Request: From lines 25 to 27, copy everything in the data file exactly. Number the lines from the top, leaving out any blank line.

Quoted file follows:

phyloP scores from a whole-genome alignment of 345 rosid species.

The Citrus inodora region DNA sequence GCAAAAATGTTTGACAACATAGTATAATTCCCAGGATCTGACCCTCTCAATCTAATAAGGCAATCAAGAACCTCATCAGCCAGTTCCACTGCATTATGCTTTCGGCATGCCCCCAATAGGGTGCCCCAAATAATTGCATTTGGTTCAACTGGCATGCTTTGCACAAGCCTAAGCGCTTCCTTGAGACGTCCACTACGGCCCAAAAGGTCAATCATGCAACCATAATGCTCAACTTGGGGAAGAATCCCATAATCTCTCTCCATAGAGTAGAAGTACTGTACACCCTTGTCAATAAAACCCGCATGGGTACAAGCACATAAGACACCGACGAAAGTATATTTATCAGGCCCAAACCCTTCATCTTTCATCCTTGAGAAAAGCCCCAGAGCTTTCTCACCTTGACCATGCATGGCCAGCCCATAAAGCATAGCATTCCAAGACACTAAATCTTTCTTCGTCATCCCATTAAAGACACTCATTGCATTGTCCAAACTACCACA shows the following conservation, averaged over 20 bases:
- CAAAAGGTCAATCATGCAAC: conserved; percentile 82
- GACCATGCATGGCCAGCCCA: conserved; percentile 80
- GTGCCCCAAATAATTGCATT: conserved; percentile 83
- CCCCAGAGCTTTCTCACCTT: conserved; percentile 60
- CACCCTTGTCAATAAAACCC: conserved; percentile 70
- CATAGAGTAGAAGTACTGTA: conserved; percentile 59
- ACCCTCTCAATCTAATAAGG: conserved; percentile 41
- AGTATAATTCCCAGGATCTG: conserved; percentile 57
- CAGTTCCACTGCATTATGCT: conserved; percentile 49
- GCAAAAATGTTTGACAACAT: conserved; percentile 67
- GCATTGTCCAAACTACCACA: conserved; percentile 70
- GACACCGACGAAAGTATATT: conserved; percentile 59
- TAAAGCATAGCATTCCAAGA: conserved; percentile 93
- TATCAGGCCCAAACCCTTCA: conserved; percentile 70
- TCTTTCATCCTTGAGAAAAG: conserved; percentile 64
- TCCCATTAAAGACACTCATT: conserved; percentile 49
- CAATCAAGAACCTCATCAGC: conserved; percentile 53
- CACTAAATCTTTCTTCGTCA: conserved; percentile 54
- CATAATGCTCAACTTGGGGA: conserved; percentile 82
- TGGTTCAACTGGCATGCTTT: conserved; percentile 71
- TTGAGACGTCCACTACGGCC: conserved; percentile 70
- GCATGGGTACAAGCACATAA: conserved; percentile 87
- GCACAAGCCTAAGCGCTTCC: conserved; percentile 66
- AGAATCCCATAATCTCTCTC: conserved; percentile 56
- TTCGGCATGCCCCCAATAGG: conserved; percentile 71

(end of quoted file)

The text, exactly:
- GCACAAGCCTAAGCGCTTCC: conserved; percentile 66
- AGAATCCCATAATCTCTCTC: conserved; percentile 56
- TTCGGCATGCCCCCAATAGG: conserved; percentile 71